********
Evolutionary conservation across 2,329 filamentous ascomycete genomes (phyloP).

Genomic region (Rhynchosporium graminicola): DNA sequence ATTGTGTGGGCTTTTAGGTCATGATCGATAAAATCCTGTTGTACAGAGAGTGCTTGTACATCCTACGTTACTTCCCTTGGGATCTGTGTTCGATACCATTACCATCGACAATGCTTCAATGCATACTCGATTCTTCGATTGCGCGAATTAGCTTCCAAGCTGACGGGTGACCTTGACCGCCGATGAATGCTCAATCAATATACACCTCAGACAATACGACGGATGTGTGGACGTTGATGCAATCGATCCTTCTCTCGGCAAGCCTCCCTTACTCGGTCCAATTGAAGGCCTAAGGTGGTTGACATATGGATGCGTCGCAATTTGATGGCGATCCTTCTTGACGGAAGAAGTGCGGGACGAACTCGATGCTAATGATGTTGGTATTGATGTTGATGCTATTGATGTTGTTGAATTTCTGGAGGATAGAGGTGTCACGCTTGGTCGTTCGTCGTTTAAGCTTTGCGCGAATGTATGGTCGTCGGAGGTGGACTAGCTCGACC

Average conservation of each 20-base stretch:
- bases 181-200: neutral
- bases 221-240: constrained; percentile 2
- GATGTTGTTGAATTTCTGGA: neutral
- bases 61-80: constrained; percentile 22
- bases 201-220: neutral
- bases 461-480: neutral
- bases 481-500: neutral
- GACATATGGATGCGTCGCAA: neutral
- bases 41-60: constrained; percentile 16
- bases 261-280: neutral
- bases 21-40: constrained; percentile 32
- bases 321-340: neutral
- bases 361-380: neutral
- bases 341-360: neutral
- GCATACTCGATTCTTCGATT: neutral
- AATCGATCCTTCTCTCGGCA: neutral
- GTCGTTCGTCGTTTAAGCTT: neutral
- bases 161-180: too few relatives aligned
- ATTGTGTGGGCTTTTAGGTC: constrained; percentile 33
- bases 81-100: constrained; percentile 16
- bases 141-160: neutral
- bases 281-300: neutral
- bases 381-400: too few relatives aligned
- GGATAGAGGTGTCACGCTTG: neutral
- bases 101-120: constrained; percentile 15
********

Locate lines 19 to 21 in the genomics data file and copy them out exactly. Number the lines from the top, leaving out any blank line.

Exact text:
- AATCGATCCTTCTCTCGGCA: neutral
- GTCGTTCGTCGTTTAAGCTT: neutral
- bases 161-180: too few relatives aligned